Framework curated by Ameera Ladak and Stefan Palios in partnership with MindFrame Connect
Joel Dembe, a Canadian tennis Paralympian, focuses on empowering people with disabilities through mentorship, coaching, and improving accessibility.
As business leaders work to become more inclusive of the one in five Canadians who have a disability in the workforce, Paralympian Joel Dembe believes executives should take inspiration from sports inclusion.
For Dembe personally, sports played three critical roles that helped him build confidence and emotional intelligence:
Sports provided an outlet:
For Dembe, “sport was everything growing up. When I was in hospitals or feeling lonely, I always had this outlet.”
Sports taught him failure and confidence: Dembe explained that sports taught him about failure and “to fail in front of people” and helped give him the confidence to overcome injuries and defeat opponents.
Sports gave him valuable life skills: Sports taught him how to move his body, and he tapped into new skills. Dembe learned to interact with people around the world and in the wheelchair community. Sports taught him emotional intelligence and relationship-building skills, which further helped his confidence.
All people, but particularly people with disabilities, need an outlet, a source of confidence, and emotional intelligence. While sports is one path, business leaders can offer these opportunities in their workplaces. Here’s how Dembe describes the lesson transfer.
When discussing his own role as an athlete and coach, as well as what others did for him, Dembe touched on two categories: learning by seeing, and mentorship. Leaders can adapt these categories to help them see their employees as athletes.
Empower learning by seeing
Dembe spoke of his experiences when he was younger, and how “hanging out with older athletes with disabilities meant everything” because he got to see what it was like for adults in wheelchairs. He wasn’t just afraid of being an athlete in a wheelchair but also of what it would be like to be a regular adult in a wheelchair.
Representation matters because it helps ease individual, often unspoken fears, and helps them “learn by seeing.”.
Use mentorship as a catalyst for independence
As a mentor, Dembe focuses on teaching young athletes independence. He teaches them to carry their own bags and do things for themselves instead of relying on their parents. He says these are things a wheelchair user will “need to face when travelling or when [they’re] an older adult.”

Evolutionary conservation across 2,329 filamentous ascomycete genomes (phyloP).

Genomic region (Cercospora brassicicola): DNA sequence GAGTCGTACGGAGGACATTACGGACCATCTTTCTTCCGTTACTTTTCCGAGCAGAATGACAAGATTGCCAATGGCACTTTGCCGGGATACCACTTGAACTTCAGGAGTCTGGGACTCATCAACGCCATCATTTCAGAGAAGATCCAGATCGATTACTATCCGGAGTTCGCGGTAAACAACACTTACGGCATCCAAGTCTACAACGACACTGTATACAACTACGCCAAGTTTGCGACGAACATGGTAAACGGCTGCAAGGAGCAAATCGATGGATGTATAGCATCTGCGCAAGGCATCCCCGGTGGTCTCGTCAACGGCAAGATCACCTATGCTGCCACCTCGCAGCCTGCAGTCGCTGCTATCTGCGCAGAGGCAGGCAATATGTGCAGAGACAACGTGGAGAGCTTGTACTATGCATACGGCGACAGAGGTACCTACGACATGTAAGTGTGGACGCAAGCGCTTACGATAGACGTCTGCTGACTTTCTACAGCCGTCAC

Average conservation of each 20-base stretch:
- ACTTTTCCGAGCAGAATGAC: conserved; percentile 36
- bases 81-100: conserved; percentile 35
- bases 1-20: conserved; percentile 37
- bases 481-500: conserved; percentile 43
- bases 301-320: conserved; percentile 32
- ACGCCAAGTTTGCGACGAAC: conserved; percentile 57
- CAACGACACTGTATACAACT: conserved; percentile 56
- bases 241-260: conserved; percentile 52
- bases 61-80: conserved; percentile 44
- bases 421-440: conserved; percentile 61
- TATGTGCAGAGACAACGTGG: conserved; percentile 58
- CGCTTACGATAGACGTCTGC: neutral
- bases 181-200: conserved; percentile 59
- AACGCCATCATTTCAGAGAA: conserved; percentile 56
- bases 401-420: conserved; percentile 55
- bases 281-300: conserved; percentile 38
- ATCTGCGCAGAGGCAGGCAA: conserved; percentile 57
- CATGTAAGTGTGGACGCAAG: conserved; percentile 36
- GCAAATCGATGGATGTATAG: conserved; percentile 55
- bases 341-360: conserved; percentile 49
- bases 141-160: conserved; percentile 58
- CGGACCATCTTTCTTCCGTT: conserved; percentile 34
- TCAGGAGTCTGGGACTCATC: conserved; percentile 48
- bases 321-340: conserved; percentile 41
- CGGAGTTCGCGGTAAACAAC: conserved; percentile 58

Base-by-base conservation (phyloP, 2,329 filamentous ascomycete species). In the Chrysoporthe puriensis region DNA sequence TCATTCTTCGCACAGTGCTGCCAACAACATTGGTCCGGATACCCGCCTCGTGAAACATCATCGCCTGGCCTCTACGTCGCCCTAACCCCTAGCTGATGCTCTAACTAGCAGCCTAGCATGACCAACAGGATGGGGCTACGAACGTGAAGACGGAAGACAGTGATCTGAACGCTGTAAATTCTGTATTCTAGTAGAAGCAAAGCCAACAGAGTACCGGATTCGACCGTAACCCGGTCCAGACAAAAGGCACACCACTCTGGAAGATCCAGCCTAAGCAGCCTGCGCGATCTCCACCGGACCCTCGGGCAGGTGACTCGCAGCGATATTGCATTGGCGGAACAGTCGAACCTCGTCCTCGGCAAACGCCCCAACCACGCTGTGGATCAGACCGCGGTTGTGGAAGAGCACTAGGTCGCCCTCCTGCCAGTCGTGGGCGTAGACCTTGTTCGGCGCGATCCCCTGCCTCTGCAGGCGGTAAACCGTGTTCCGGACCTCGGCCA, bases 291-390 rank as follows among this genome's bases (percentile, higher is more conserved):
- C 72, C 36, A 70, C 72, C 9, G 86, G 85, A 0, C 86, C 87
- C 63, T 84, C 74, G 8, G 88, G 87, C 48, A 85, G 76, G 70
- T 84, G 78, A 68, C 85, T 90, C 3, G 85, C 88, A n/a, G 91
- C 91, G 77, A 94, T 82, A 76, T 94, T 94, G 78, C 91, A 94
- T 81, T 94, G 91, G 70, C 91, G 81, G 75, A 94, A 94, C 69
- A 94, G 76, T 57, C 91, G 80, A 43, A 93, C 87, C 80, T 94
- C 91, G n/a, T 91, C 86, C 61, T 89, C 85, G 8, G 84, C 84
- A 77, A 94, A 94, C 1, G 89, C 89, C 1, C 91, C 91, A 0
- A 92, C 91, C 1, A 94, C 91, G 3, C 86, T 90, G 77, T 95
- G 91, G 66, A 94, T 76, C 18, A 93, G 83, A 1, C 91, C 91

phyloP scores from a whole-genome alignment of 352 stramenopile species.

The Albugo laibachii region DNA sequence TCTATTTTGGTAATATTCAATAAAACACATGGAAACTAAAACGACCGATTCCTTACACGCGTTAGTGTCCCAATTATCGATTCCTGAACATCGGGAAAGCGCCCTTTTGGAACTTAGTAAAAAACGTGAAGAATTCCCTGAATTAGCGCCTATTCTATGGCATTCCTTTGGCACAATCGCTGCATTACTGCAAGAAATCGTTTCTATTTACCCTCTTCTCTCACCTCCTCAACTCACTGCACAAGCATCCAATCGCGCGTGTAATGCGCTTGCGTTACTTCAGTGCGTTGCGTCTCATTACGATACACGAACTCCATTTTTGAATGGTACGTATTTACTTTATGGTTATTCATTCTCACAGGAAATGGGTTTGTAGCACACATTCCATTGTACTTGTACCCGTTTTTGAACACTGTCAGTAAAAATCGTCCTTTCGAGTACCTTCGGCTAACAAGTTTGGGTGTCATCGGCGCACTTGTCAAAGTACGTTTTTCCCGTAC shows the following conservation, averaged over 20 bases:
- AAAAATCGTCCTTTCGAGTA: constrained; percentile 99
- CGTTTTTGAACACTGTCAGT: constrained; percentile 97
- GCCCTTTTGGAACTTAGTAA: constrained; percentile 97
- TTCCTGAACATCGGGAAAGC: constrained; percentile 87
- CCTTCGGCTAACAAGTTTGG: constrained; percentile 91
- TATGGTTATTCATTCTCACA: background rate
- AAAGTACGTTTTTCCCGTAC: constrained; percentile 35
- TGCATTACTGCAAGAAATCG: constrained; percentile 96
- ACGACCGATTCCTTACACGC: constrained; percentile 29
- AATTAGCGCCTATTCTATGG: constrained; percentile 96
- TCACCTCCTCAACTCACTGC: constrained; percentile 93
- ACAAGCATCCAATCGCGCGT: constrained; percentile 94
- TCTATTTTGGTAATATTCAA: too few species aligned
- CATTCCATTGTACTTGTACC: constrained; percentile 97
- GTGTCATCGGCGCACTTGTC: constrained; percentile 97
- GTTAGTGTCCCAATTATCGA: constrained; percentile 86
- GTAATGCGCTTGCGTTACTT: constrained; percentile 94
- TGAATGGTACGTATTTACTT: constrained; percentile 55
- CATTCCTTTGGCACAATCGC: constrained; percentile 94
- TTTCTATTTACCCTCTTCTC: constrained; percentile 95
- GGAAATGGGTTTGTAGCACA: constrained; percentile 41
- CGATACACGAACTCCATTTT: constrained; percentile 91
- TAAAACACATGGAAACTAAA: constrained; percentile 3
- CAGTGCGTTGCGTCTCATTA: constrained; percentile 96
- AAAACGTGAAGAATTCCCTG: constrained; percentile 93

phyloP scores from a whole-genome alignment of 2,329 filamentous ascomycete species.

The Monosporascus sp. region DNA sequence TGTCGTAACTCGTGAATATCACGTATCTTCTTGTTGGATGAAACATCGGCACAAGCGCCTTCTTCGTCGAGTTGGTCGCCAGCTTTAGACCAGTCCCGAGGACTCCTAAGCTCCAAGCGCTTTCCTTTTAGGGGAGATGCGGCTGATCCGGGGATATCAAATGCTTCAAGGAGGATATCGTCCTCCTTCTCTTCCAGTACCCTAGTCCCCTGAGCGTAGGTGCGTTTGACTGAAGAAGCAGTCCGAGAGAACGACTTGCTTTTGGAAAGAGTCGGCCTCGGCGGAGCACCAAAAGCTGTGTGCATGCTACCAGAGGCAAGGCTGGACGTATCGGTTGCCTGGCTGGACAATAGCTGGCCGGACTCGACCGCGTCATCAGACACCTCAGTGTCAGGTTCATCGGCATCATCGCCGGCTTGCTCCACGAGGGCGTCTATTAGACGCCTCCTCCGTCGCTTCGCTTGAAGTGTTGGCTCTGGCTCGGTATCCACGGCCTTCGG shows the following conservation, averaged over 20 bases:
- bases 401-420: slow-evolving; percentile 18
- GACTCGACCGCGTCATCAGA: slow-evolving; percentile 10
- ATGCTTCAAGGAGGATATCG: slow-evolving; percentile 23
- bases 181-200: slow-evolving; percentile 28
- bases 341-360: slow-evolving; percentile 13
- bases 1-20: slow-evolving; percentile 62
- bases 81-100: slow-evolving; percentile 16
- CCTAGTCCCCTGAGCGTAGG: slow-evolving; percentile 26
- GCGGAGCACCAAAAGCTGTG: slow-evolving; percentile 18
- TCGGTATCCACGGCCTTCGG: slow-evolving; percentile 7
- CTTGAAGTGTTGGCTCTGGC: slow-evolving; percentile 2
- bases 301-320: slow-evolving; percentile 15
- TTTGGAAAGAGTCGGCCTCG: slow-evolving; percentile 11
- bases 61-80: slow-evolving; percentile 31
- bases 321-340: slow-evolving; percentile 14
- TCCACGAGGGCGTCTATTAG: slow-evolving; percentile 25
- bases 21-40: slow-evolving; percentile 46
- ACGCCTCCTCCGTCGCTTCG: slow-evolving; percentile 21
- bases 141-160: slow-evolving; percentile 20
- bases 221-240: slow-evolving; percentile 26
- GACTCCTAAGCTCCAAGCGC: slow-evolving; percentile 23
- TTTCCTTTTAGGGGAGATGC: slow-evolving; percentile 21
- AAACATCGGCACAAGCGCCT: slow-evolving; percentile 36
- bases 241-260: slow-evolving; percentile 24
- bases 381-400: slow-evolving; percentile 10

Mentors in any capacity should focus on teaching independence to their mentees.
Whether you have a disability or not, Dembe offered four tips for mentoring people with disabilities to remember.
Empathy comes first:
As with most mentoring relationships, leading with empathy is a great way to empower your mentee.
Encourage, motivate, and challenge:
Dembe explains that challenging young athletes can help them “learn about their bodies and limitations, and hopefully surpass them.”
Don’t treat people with disabilities differently:
Dembe reminds us that we have a tendency to treat people with disabilities differently. He elaborates on the contrary by saying “it doesn’t mean you can’t ask or try to understand the disability.”
Don’t ignore the disability:
Further to his earlier point about asking and understanding, “to ignore their lived experience wouldn’t do that person a service,” Dembe clarifies.
Companies can increase representation and drive their business
Dembe explained that if one in five Canadians has a disability, it’s likely that your customer base will include people with disabilities. When asked about the representation of people with disabilities in tech, Dembe responded that there is likely a “natural inclination among people with disabilities” towards tech.
Dembe offered five ways companies can approach supporting people with disabilities, and ensure they are represented:
How to make the tech industry more accessible
“The interesting thing about technology is that tech hasn’t quite caught up to being accessible,” Dembe cautioned. However, he said tech is on the “precipice” of being more accessible.
But to get there, Dembe said we need to think about two specific changes:
Leverage more accessible technology:
“Not everything is closed captioned, or translated and captioned at the same time,” says Dembe. Investing in more accessible technology is an important step in the right direction.
Get accessible tools to build great careers:
It’s not just about people with disabilities getting their foot in the door with landing a job. It’s about using “software and tools to make sure that they can have great careers.”
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